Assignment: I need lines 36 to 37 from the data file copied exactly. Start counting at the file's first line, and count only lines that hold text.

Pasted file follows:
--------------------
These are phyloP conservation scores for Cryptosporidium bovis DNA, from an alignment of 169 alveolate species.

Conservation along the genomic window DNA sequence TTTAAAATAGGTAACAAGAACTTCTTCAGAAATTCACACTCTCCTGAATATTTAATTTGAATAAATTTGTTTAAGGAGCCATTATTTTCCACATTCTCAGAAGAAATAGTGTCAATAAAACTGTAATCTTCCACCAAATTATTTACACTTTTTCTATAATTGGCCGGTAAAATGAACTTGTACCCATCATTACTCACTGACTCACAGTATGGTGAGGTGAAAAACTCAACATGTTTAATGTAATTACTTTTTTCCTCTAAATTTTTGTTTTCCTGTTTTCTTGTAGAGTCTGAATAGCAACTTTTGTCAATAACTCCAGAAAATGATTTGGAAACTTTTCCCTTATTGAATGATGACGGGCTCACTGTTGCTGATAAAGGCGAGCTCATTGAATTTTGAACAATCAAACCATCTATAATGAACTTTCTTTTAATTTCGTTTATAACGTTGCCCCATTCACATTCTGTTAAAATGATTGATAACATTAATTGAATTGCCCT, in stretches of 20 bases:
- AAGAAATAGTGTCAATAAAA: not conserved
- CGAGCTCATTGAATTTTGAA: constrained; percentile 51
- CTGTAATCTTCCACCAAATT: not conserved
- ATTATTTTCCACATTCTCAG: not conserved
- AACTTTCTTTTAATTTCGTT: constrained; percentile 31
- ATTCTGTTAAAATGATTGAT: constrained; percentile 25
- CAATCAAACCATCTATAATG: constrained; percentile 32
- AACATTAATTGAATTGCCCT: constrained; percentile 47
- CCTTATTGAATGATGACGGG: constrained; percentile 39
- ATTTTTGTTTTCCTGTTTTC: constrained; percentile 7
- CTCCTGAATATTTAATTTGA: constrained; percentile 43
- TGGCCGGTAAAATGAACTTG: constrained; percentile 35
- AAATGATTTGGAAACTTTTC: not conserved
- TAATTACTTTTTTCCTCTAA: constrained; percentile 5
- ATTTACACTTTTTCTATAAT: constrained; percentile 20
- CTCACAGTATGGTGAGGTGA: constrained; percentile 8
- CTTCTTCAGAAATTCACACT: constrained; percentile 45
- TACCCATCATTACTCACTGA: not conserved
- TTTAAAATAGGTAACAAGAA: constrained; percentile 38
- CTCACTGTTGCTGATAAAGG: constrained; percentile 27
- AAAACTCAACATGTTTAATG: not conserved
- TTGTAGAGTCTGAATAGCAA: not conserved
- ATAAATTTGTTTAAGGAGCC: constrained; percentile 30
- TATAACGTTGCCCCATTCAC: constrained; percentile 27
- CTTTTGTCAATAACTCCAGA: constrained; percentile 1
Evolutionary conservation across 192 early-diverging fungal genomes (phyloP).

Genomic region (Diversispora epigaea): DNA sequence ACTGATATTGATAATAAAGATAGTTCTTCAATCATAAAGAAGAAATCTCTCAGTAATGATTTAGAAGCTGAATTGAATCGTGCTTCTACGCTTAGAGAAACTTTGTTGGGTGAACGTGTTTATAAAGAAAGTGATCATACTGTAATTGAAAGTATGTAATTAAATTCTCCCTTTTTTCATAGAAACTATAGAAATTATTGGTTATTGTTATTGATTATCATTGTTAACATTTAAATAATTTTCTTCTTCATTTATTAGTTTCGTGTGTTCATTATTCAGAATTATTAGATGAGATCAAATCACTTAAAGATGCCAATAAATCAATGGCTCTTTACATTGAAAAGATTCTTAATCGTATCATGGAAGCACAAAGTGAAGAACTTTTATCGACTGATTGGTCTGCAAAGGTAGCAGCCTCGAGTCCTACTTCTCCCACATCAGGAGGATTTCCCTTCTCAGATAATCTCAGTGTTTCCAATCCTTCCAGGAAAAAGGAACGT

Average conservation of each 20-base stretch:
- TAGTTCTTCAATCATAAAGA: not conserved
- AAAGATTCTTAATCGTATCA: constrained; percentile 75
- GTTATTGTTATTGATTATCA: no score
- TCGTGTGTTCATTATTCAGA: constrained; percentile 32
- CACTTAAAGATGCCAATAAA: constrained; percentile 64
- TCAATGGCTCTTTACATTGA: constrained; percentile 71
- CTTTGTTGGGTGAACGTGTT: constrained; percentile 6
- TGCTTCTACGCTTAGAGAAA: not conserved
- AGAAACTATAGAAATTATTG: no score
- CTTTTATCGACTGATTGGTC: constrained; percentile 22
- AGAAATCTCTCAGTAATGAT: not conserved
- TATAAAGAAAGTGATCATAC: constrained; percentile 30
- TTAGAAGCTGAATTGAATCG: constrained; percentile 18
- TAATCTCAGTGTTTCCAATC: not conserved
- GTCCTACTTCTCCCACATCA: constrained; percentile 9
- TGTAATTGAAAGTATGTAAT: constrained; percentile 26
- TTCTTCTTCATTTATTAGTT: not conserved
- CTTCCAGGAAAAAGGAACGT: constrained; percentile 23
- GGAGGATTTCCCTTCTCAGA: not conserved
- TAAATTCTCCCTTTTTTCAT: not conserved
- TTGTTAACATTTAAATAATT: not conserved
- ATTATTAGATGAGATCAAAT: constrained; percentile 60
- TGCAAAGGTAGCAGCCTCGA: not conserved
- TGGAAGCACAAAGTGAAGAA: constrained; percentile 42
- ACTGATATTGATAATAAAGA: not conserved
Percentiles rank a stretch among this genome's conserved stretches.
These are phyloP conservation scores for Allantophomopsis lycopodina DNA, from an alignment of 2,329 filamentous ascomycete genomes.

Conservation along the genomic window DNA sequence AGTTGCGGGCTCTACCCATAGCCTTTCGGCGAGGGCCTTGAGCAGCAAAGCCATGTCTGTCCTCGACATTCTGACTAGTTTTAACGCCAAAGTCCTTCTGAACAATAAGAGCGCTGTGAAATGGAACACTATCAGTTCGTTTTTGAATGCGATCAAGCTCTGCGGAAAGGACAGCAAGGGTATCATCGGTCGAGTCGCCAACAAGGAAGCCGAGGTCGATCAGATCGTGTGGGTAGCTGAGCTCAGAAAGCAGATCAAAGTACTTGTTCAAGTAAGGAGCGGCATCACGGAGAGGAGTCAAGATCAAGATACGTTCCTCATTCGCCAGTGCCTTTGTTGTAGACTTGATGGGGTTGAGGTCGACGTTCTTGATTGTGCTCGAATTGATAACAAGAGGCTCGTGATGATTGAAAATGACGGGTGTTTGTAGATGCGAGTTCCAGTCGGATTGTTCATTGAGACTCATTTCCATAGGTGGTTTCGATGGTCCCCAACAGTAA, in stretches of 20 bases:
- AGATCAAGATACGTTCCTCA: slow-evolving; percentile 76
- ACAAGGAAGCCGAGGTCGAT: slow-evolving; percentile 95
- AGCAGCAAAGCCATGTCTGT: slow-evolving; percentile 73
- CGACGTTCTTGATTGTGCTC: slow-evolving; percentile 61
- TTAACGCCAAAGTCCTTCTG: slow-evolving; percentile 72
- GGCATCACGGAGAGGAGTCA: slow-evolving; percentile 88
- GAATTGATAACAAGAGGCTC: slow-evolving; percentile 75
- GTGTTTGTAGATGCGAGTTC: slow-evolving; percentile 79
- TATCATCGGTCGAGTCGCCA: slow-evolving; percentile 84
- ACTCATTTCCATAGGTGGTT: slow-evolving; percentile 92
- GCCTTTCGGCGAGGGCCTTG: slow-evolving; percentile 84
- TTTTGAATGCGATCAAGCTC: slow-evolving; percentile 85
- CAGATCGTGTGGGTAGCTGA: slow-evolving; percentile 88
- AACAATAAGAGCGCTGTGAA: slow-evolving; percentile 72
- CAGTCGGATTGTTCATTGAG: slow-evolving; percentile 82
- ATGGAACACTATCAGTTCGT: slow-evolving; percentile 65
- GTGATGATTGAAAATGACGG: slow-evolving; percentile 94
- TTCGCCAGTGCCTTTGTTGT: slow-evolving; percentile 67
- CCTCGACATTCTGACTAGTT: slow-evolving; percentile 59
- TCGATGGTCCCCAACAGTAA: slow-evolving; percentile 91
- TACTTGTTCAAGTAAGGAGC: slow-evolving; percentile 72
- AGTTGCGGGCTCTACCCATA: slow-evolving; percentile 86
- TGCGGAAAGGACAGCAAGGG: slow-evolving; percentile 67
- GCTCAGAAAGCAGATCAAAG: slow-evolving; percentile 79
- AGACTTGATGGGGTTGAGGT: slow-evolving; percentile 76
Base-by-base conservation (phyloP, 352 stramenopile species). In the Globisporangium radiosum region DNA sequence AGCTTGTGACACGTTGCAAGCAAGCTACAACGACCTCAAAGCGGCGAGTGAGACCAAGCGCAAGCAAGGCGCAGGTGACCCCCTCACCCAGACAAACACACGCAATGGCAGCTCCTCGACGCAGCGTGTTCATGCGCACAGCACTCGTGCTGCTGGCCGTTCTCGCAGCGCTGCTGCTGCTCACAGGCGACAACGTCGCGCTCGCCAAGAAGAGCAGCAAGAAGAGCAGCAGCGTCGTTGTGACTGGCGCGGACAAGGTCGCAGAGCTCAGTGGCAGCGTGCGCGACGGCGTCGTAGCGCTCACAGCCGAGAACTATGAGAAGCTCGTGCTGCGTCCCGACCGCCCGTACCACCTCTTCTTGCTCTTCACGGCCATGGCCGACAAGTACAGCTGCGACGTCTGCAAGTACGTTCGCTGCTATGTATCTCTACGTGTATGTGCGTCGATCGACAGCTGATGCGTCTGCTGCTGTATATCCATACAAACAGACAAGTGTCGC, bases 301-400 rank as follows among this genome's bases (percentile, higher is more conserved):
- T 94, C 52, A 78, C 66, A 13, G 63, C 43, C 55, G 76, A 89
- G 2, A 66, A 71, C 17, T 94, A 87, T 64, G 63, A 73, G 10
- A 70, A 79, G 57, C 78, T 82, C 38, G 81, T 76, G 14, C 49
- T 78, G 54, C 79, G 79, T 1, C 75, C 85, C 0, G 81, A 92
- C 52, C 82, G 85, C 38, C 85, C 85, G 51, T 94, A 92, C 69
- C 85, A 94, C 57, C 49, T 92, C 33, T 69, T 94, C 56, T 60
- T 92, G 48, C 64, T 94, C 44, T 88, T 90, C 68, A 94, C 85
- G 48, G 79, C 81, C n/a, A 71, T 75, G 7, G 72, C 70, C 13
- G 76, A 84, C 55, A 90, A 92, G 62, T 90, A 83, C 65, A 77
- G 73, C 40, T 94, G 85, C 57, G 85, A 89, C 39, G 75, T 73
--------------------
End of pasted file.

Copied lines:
- TCAATGGCTCTTTACATTGA: constrained; percentile 71
- CTTTGTTGGGTGAACGTGTT: constrained; percentile 6